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Veröffentlicht am 25. Okt 2018 von

Blockchain For Food — Why We Need It And How It Works

Author: Sönke Mißfeld

You are what you eat

the longer one thinks about that common phrase the more reasonable it gets. Of course, eating a pig doesn’t make you one, but even in the biological sense, it transports a true message: Every meal we eat somehow becomes a part of us — be it vitamins becoming part of our defense, carbs becoming the body and brain energy, or fat becoming the unloved reserves. You eat bad or toxic food, you become sick sooner or later. That should be common wisdom by now.

In a social context, „you are what you eat“ fits even better. Put in a nutshell, it means we are part of the problem. If we eat unsustainably or unfairly produced food, we have our share in deforestation, pollution and poor living conditions of animals and humans. An unpleasant truth, no matter if we like it or not.

That’s why seriously thinking about that phrase helps us to clarify who we want to be and reminds us of what we are certainly not, yet: Socially and environmentally responsible human beings — conscious consumers. In most cases, not because we’re not caring about tomorrow or because we are not willing to change our habits.

It’s because we have very limited choices and receive poor and unreliable information, if any, prior to a purchase decision.

The industrialization and globalization of the food production have undoubtedly brought us major benefits, in particular, low costs, standardized quality and limitless availability. But it simultaneously led to a broadening disconnection between production and consumption. Combined with the ever-growing pressure to compete for profit and market share this resulted in something obviously dangerous when it comes to human nutrition: Secrecy and anonymity!

In a world where one single ingredient or product can travel through multiple continents and countless hands, no one seems to be responsible for negative consequences. And every participant in such a supply chain seems to have a very reasonable excuse from his point of view: Farmers, producers, logisticians, and dealers are all constantly forced to reduce costs to survive and meet the demand of the mainly price-focused masses. On the other hand, customers need to invest too much personal effort and time for research, and make sacrifices, to act in a fair and sustainable manner. Worse than that: A vast majority is not even aware of the damages done to themselves and everybody’s future.

Conscious consumerism becomes an almost impossible task due to unfounded brand claims, insufficient certification and verification, lobby-dominated regulation, mislabeling and large-scale fraud.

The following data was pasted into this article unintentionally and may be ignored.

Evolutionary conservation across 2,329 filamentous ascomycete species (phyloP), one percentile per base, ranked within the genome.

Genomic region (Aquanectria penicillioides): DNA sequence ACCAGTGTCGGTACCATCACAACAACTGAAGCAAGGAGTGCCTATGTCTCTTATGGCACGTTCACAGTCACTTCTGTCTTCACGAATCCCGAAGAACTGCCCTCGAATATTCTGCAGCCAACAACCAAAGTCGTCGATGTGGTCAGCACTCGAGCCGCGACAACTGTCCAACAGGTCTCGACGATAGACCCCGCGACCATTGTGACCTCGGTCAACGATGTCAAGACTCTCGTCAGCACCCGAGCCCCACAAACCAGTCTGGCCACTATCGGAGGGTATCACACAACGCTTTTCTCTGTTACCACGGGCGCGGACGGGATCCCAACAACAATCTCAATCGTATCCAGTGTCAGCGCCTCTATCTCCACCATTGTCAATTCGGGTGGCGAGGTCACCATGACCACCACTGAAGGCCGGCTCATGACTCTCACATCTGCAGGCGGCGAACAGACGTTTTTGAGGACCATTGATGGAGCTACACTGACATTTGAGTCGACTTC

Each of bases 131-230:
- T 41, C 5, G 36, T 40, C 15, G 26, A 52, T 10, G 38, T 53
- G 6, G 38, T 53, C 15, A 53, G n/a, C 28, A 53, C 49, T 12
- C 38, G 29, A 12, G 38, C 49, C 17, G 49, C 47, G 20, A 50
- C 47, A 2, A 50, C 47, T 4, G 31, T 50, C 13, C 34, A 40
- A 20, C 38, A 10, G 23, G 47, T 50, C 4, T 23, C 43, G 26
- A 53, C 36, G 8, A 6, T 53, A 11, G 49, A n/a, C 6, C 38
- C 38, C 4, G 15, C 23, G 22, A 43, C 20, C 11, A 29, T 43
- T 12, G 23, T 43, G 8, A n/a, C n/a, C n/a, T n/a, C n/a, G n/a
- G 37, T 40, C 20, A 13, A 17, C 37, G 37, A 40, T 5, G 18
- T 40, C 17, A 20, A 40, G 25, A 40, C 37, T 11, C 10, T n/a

Think that’s overexaggerated? Not at all. For example: Did you ever eat sustainably fished red snapper or white tuna anywhere in the world? Well, sorry to tell you, but you very likely did not. Statistically, in more than three out of four cases, you did not even get the same fish you ordered, but some far cheaper low-quality substitute like the potentially sickness-causing EscolarSurveys estimate that over 20 percent of all fish in the retail and catering sectors is mislabeled!

And the problem isn’t limited to seafood: In Italy alone, the revenue of organized crime in the food sector is estimated to exceed 15 Billion Dollar per year! Food fraud is a worldwide problem and it doesn’t stop at the growing borders of the first world. In the best case, you just pay high-quality prices for low-quality nutrition. In the worst case, your health is at risk due to undeclared allergensbacterial contamination or even toxic chemicals.

But it would be short-sighted to concentrate on the one side of the medal that is officially illegal. On the legal side, governments and consumer protections constantly fail to rein the powerful industry-lobbyists when it comes to health- or environment-damaging production methods. E.g. the traffic-light labeling for food in Europe was averted in 2016, Sodium Nitrite, which is known to cause cancer since the 70’s has finally been declared so by the WHO in 2015, but it is still used for almost all processed meat.

Each such scandal, recall and investigative report about health risks, fraud and mislabeling demonstrates how vulnerable we are when it comes to our nutrition.

Additionally, it shows that regulators and certifiers either don’t have the possibilities or the will to appropriately address these problems. Some may have very promising approaches, but so far, consumers obviously cannot rely on their efforts. And because of this growing insecurity, each negative publication causes damage that is by far bigger than the isolated incident: The greedy misbehavior of a few black sheeps can easily bring the rest of the industry in discredit for decades, no matter how honest their intentions and notable their efforts are.